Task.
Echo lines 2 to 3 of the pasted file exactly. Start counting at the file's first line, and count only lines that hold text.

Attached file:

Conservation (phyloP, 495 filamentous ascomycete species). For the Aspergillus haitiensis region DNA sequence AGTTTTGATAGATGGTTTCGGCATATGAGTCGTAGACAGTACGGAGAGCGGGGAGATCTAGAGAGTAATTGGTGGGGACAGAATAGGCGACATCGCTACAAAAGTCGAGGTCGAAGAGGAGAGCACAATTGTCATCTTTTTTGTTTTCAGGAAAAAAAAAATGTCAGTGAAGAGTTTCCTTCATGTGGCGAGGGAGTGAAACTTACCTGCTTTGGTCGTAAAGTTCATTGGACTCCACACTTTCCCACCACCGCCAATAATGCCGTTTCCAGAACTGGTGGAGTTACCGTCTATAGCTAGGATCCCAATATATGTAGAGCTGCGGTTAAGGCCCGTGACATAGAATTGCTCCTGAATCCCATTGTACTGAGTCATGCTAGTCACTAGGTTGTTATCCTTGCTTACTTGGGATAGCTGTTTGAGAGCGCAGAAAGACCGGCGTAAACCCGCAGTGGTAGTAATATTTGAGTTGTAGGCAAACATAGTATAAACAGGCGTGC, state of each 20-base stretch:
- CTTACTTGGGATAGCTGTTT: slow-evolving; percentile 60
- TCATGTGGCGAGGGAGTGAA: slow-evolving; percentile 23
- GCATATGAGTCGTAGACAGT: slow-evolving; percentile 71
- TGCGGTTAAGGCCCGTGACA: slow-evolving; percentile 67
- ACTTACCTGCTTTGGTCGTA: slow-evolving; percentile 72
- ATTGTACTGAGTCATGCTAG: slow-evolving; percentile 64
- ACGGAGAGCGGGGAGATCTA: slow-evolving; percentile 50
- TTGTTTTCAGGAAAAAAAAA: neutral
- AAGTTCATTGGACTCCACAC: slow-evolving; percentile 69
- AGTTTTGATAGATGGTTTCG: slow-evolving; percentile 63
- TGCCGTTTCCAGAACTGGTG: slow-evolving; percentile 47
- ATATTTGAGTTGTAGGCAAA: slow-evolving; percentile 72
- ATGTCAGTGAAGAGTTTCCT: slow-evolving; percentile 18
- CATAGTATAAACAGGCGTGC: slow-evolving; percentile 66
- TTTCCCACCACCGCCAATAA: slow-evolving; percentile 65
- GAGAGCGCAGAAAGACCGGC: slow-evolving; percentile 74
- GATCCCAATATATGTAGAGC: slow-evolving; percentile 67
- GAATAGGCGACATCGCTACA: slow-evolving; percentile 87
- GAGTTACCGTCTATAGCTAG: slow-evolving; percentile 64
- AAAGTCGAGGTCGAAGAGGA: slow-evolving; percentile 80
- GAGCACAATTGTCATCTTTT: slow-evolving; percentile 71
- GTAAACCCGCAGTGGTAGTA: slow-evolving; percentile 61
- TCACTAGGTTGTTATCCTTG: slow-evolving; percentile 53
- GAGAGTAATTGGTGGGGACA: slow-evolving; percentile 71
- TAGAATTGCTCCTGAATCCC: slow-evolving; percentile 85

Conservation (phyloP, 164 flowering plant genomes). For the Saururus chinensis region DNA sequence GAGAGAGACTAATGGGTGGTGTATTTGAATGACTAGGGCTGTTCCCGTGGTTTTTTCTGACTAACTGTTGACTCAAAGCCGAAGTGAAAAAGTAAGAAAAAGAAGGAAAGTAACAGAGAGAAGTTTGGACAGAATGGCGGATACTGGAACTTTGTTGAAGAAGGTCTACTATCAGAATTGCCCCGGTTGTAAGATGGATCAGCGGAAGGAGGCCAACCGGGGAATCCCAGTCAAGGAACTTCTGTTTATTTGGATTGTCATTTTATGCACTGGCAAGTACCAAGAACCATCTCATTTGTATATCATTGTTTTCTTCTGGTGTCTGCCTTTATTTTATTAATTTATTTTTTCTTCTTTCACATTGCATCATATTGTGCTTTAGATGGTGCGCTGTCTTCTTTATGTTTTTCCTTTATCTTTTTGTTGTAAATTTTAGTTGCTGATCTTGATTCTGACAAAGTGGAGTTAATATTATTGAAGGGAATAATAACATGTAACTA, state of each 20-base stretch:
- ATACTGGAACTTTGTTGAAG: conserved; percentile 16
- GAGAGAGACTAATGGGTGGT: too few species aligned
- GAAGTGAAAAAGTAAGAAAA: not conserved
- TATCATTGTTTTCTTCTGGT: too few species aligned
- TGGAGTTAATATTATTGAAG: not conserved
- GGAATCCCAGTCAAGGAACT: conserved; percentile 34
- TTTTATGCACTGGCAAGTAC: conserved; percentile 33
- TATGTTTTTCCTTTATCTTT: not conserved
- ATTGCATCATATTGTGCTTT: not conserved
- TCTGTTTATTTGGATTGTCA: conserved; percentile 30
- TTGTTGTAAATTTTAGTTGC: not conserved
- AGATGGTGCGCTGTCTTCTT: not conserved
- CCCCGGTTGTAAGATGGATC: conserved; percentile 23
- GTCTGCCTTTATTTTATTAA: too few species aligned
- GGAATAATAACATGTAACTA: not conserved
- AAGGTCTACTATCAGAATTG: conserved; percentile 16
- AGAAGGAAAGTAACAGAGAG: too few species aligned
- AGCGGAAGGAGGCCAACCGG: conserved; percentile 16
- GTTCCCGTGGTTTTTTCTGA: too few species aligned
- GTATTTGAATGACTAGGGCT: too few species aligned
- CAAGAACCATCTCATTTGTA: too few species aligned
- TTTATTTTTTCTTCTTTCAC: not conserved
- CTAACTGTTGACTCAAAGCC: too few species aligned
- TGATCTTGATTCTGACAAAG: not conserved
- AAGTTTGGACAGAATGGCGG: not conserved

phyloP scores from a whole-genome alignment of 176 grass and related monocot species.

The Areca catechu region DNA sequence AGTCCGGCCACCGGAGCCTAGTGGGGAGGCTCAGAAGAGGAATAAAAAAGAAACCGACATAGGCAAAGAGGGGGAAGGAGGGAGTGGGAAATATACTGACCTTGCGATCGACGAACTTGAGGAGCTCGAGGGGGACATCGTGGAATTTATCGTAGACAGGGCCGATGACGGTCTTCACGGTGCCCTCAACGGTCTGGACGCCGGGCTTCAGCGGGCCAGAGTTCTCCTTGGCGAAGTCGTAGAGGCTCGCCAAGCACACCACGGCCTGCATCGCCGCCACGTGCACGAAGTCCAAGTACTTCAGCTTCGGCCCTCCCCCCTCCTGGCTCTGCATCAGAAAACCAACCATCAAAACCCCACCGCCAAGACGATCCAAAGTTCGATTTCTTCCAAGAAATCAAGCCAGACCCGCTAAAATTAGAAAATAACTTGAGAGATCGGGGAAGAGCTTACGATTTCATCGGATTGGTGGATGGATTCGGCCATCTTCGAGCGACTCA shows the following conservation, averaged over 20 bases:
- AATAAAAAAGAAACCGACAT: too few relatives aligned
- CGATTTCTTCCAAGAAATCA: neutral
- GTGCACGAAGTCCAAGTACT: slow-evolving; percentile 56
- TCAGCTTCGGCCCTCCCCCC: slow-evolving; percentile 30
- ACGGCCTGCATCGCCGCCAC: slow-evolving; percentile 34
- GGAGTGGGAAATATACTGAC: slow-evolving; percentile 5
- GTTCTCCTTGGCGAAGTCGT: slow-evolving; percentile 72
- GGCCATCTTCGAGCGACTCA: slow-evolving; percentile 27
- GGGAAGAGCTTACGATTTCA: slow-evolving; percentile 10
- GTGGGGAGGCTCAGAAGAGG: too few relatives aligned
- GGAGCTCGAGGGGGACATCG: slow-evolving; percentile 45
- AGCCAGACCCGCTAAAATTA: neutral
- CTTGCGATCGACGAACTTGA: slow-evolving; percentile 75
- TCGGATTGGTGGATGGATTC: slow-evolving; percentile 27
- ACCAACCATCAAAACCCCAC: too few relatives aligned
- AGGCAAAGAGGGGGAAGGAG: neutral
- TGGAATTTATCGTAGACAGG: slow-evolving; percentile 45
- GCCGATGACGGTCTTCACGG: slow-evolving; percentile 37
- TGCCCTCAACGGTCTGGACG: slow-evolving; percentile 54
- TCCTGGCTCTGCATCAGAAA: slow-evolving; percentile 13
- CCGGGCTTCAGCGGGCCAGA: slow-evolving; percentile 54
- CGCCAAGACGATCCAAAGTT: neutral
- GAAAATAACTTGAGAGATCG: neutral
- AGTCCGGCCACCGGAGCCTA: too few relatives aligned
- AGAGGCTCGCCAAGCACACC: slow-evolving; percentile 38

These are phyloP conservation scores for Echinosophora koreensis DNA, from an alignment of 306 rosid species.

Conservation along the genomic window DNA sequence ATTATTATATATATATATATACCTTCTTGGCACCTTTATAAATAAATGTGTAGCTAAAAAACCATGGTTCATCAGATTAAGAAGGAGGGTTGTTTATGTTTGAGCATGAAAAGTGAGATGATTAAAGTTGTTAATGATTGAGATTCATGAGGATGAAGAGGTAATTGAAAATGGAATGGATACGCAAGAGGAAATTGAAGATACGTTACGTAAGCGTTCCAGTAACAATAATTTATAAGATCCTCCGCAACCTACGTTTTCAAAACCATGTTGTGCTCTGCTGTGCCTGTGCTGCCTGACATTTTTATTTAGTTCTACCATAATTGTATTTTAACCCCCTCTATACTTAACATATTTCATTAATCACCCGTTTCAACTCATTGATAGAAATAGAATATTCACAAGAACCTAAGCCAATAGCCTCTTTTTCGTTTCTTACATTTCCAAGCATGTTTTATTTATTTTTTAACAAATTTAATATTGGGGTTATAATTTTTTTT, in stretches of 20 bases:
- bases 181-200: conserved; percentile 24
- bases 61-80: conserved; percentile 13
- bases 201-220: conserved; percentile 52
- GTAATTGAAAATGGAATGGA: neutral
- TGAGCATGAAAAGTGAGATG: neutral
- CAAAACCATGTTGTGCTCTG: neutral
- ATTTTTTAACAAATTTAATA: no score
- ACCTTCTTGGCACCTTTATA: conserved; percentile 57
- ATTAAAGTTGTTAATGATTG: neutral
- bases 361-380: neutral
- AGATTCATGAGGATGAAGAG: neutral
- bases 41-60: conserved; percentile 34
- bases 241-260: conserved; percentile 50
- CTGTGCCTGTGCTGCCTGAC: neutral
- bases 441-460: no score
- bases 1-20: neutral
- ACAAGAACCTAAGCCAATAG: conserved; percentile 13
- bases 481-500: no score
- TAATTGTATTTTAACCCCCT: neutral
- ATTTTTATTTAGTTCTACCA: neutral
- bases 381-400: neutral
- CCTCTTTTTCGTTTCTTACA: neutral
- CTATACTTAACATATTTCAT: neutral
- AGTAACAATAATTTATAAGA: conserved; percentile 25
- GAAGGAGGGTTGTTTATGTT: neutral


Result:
- CTTACTTGGGATAGCTGTTT: slow-evolving; percentile 60
- TCATGTGGCGAGGGAGTGAA: slow-evolving; percentile 23